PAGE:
How to Tell if Your Clavicle is Fractured?- Dr Andy Weemainadmin
What Is Clavicle Fracture?
Clavicle fracture is a break in your clavicle bone. The clavicle is the collarbone, which connects your upper arm to your sternum (breastbone).
The most common cause of a clavicle fracture is trauma to the shoulder area such as falling on an outstretched hand or being hit by an object. Other causes include:
- sports injuries
- falls from height
- motor vehicle accidents
The most common occupations causing clavicle fracture include:
- Construction work, which involves heavy lifting and carrying materials
- Manufacturing jobs, where workers use machinery with moving parts or repetitive motions that put pressure on their arms and shoulders
- Jobs that require physically demanding tasks such as lifting heavy objects or working at heights
Clavicle Fracture in Singapore
- The average annual number of clavicle fractures in Singapore is about 2,000 cases.
- 70% of these fractures are male and 30% are female.
- The most common age group for this injury to occur is 20-50 years old but it can happen at any time during life if you fall awkwardly or are involved in an accident that causes your shoulder to hit something hard enough to break your collarbone (such as when you’re driving).
Diagnosis of Clavicle Fracture
Clavicle Fracture is a common injury that can be diagnosed by physical examination and image tests.
- The doctor will feel for tenderness over the clavicle in order to locate any fractures or dislocations.
- The patient should be asked to lift his/her arm above their head and then brought down slowly while being examined by the doctor. This test helps determine if there is any pain or discomfort while moving your arms up or down in different positions, which may indicate a problem with your collarbone area.
Risks and Complications of Clavicle Fracture
- Loss of motion in the arm or shoulder
- Instability of the clavicle (the collarbone) due to fracture displacement or deformity.
Treatment Options for Clavicle Fracture
Non-surgical treatment options include:
- A cast is a hard, rigid bandage that’s wrapped around the injured area and held in place with pins or wires. It helps keep your bones in place while they heal.
- Slings support an arm or shoulder by wrapping around it and holding it close to the body, which reduces pain and swelling. Slings may be used for fractures that don’t need surgery but still cause pain or difficulty moving the arm or shoulder because of injury to muscles or tendons near where bone was broken (for example, if there was damage to nerves).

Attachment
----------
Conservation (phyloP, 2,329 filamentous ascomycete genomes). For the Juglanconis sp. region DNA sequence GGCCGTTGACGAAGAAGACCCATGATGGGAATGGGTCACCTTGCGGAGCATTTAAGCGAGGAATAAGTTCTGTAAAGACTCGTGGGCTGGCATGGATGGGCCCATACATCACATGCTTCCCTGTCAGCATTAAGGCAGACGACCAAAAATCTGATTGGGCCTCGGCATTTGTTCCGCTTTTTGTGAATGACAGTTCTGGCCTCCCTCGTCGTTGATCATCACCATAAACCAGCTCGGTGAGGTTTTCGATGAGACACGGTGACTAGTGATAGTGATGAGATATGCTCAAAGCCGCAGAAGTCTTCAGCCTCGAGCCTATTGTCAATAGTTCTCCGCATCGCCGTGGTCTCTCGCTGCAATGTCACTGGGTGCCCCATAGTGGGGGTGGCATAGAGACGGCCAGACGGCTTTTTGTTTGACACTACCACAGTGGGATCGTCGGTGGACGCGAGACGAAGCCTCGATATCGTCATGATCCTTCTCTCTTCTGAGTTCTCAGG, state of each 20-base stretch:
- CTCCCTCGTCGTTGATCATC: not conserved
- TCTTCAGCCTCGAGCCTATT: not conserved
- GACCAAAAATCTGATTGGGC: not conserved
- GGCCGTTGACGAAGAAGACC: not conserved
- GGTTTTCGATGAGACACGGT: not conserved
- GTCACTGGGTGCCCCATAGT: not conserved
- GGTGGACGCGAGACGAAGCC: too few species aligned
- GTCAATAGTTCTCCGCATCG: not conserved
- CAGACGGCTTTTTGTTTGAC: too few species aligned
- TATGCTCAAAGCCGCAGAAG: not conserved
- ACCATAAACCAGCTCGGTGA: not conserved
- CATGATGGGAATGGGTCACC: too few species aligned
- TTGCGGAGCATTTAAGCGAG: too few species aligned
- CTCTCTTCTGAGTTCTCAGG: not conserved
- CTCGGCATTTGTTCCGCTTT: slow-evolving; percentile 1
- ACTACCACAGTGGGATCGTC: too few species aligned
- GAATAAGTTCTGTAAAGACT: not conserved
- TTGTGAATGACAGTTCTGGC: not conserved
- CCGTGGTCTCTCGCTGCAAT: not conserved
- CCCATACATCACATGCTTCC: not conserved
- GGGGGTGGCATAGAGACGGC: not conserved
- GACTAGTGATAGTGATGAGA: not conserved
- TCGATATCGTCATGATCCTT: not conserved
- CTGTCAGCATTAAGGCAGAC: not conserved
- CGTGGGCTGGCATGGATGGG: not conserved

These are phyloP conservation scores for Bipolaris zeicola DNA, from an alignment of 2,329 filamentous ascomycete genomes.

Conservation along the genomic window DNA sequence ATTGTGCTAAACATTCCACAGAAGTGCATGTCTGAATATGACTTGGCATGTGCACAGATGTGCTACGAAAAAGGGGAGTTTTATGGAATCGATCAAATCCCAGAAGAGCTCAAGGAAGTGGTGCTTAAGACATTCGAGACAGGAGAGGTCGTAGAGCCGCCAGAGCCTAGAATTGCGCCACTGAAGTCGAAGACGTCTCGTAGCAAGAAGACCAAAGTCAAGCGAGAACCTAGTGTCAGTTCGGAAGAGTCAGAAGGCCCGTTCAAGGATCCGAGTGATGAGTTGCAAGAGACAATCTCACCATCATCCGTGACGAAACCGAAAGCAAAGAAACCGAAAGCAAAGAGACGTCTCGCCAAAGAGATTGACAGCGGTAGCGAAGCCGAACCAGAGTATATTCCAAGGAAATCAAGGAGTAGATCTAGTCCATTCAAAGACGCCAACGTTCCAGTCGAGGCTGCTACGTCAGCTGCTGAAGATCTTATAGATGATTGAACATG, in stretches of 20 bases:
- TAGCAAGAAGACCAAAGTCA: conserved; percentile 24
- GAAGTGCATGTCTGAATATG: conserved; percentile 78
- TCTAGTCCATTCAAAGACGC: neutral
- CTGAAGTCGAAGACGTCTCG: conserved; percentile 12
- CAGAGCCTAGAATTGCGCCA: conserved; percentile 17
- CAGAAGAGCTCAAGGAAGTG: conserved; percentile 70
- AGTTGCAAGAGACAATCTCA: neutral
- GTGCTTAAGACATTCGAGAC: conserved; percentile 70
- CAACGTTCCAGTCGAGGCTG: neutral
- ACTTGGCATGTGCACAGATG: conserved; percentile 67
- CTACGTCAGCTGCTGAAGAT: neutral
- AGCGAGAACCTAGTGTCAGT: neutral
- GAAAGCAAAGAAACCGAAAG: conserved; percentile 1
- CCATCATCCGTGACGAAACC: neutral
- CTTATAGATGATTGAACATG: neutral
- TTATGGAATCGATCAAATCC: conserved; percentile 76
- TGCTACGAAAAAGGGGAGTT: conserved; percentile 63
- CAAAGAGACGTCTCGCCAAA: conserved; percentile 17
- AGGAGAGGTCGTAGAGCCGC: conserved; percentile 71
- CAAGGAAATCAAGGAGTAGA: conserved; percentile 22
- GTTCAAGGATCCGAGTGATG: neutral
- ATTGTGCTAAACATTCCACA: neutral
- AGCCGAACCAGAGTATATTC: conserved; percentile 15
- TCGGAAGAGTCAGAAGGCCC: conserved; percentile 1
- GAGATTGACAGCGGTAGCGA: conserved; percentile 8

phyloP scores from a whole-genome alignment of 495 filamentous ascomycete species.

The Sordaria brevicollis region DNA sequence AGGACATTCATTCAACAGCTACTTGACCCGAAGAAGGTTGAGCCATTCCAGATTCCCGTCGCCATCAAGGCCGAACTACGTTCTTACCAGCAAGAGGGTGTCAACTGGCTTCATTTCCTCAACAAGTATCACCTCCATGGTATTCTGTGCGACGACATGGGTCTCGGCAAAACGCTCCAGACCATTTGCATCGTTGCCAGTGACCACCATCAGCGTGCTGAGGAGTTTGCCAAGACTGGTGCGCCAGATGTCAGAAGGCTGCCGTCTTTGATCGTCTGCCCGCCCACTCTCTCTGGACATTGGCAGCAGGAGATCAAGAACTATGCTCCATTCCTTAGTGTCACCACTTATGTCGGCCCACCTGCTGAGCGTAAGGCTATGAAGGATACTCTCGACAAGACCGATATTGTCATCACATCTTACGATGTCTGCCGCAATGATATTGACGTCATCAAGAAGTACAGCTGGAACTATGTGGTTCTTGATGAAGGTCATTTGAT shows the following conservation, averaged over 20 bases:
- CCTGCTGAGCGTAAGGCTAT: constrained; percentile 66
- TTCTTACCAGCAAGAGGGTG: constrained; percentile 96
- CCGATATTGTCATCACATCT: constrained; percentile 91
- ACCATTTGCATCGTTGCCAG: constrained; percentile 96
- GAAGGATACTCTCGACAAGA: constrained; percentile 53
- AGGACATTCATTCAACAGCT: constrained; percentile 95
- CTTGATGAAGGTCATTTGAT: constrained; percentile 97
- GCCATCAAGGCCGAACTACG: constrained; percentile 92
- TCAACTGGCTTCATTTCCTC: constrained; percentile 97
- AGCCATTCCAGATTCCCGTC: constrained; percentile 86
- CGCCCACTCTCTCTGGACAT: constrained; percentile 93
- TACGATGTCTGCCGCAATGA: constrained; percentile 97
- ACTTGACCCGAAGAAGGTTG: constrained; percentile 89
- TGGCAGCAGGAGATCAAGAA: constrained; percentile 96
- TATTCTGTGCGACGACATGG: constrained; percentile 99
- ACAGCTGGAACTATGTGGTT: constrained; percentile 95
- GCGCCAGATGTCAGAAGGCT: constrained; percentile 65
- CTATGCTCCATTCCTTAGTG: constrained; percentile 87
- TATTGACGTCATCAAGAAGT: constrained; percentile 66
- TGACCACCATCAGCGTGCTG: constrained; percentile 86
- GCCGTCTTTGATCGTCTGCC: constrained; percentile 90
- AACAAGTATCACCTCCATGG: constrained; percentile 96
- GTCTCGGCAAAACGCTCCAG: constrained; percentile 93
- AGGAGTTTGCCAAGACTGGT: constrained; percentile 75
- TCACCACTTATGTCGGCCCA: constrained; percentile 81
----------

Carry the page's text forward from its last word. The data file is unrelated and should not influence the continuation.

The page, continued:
Rehabilitation After Clavicle Fracture
After you have had your clavicle fracture treated, you will need to follow a rehabilitation program. The aim of this is to help you regain full range of motion and strength in your shoulder joint.
Physical therapy may include exercises such as:
- Strengthening exercises for the rotator cuff muscles (which support the shoulder). These are important because they help keep your shoulder stable while moving it through its full range of motion.
- Range-of-motion exercises that stretch and strengthen muscles around your shoulder joint, helping them work better together so they can move more smoothly when you want them too
Prevention of Clavicle Fracture
- Maintain a healthy weight.
- Avoid activities that put you at risk for clavicle fractures, such as contact sports, gymnastics and horseback riding.
- Strengthen chest muscles with push-ups and other exercises that engage the pectoralis major muscle group in your upper body.
Dr Andy Wee is skilled in arthroscopy of the shoulder, elbow, hip, knee and ankle, and has performed over two thousand arthroscopic procedures over the last 10 years. He has performed over a thousand ACL Reconstruction and meniscus surgeries alone, and has treated many national athletes with sports related knee, shoulder and elbow injuries with arthroscopic surgery.
Interested to learn more about arthroscopic (keyhole) meniscus repair for your condition? Call us at +65 6247 7958 to make an appointment to see Dr Andy Wee today!